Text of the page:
Illustration for article titled Teddy Rileys Uncleisure, Explained
Screenshot: Teddy Riley (Instagram Live)

You’re really sticking to this gimmick now, huh?

So yesterday for dinner I made a bunch of lamb chops, and they were really good. For breakfast this morning, I had lamb and eggs. Lunch will be lamb and salad. Dinner? Lamb, spinach, and mashed potatoes. My point? Once I find something that’s working, I stick with it.

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LOL at “working.” You’re just lazy and you eat too much meat. Anyway...so what are we talking about again?

Teddy Riley and uncleisure.

Yup! Expound!

Last Saturday, Teddy Riley and Babyface—two titans of American music—were set to battle each other on a highly anticipated round of Verzuz. Over 400,000 people were on Instagram Live to witness what we hoped would be an iconic event. And it was—but just not for the reasons we anticipated.

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Teddy Riley, apparently possessed with the spirits of every uncle attempting to install Microsoft Office, couldn’t get his sound right, and mayhem ensued. Shade flew, jokes punched, memes landed, and Tyrese threw in the tile.

You mean “towel” right?

No.

Anyway, it was a beautiful evening—easily the most entertaining night of the coronatine—but I’m not here to talk about that. Instead, I want to talk about how it was a watershed moment for clothes, and we’ll never be the same again.

How so?

Both Babyface and Teddy Riley existed at different locations on the appropriate black uncle wear spectrum. Babyface, with his velvet smoking jacket, open collar white shirt and sunglasses represented a very specific drip that’s appropriate for lounges, cabarets, jazz cruises, gospel brunches and phone calls with Oprah. I didn’t see his feet, but I’m 100,000% certain he either had on some sockless loafers or alpaca house shoes. His entire steez was a projection of aggressive unbotheredness.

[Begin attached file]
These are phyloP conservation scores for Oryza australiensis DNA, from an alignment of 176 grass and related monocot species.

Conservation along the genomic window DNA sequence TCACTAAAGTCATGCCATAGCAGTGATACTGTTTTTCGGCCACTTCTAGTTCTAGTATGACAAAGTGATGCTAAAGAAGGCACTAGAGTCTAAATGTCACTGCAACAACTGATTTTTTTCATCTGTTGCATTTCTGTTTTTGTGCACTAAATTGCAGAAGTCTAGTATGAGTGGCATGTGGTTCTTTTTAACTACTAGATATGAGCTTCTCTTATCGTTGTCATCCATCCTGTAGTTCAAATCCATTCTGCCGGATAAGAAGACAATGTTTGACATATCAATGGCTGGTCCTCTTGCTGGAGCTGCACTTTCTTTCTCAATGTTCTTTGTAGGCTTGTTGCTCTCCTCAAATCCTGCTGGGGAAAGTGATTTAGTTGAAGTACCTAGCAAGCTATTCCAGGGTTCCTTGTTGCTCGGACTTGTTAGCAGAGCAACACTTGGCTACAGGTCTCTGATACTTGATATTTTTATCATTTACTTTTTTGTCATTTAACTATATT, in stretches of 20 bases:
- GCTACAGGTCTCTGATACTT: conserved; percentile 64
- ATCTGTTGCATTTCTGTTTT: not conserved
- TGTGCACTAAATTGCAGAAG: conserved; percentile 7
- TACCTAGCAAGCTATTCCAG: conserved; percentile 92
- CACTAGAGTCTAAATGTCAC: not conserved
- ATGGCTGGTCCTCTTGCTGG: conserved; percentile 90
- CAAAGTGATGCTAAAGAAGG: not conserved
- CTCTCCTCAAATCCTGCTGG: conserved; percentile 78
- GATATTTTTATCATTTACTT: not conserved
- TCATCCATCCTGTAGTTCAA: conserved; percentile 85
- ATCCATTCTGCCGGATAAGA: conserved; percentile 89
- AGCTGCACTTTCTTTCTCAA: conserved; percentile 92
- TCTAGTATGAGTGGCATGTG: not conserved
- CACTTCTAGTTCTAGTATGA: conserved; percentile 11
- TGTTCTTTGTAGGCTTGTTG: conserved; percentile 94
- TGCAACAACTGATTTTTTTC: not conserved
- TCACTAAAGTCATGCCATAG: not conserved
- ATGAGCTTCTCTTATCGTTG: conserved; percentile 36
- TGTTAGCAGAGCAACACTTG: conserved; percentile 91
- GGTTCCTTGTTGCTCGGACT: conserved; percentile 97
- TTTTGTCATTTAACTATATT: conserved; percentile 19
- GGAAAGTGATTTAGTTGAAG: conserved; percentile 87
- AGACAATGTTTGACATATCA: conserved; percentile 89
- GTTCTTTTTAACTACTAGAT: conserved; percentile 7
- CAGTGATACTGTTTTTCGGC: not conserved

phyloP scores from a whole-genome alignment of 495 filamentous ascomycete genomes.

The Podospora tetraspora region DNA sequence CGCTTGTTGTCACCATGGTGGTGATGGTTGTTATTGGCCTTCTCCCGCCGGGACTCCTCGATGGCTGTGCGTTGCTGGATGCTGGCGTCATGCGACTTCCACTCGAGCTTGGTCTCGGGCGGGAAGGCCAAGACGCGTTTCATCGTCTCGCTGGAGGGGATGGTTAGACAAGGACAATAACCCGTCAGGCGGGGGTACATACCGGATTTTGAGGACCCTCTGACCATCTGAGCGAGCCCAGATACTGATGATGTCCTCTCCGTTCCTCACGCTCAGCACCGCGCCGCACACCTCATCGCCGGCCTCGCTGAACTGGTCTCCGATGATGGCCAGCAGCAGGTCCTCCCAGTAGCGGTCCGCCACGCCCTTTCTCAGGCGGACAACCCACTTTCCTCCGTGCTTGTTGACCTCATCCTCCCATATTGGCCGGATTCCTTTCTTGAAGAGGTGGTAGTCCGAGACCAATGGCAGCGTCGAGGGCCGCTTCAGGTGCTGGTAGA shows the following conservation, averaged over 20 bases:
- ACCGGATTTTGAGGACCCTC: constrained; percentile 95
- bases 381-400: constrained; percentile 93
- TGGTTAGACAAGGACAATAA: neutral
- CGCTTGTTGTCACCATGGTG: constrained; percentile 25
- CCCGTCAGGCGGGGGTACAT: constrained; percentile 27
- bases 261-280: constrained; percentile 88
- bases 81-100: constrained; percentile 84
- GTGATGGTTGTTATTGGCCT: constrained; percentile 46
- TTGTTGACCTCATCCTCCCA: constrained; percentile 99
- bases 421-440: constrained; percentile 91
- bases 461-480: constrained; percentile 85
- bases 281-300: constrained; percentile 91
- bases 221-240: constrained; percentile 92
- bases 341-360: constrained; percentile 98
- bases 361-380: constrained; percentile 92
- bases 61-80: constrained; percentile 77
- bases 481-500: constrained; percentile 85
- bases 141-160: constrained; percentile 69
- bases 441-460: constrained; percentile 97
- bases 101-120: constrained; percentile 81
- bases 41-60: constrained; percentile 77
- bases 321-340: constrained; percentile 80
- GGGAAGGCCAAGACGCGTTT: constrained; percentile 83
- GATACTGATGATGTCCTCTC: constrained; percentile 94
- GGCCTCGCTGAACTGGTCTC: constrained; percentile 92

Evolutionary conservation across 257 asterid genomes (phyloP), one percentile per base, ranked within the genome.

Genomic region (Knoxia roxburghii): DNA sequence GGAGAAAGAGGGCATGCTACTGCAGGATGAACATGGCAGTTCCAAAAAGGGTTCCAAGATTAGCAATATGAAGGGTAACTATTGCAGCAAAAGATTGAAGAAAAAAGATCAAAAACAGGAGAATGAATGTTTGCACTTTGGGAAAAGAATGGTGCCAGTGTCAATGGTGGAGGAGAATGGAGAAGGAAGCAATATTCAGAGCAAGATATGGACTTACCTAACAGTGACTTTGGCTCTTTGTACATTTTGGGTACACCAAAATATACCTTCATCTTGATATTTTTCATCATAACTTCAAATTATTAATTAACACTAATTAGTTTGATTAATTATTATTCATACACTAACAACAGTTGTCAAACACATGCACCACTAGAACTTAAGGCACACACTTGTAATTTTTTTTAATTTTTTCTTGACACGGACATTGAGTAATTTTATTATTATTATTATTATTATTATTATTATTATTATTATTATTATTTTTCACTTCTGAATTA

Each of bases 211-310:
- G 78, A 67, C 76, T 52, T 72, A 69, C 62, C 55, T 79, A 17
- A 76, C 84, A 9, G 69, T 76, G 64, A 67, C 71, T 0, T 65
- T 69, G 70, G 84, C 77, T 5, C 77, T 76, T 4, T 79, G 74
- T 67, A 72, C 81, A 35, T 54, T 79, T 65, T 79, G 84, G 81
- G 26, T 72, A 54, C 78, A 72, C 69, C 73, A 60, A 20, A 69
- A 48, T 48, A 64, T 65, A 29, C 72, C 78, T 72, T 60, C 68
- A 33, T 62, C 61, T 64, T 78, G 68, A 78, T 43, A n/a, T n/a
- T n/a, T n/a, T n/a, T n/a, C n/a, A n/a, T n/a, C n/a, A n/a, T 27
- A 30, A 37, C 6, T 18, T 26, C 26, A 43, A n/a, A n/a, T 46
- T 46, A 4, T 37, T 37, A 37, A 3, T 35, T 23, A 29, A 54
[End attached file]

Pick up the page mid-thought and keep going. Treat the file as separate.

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Teddy, on the other hand, with his maroon sweatsuit and matching fedora, represented the finest in uncleisure—a very specific style of dress that’s appropriate for ... lounges, cabarets, jazz cruises, gospel brunches and phone calls with Oprah too.

So there’s no difference?

Not really. The black men who uncleisure do it everywhere. They will wear velour sweats to a wedding. You could send them to the moon, and they’ll step off the shuttle like they’re about to coach a middle school football team. It’s uncanny.

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Interesting! This concept of uncleisure is fascinating.

Right? Uncleisure happens when you’ve learned to be brutally efficient with the fucks you give. You still give a fuck about looking nice. Teddy Riley’s (presumably) Ivy Park fit was fly and #BlackAf might just be a Trojan horse for Kenya Barris to model his world-renowned inventory of high fashion sweats. It’s just that the fucks you might have given before about performing and appeasing have been redirected into comfort.

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This is also something that only black men of a certain age and station can get away with. If a 50-something white man tries Teddy’s fit, he’s not fresh. He’s Paulie Walnuts.

Shit, I guess you’re right. Anything else?

Unfortunately, black men who uncleisure sometimes act like their sweats are built with vibranium. This explains why Greg, my 54-year-old uncleisuring neighbor, tore his achilles last summer when trying to dunk (with a flask of Johnny Walker in his left hand). And why your 61-year-old uncleisuring Uncle Ralph thought it was wise to fry 40 pounds of whiting outside during a hurricane. He will be missed.

Damon Young is the editor-in-chief of VSB, a columnist for GQ.com, and the author of What Doesn't Kill You Makes You Blacker (Ecco/HarperCollins)

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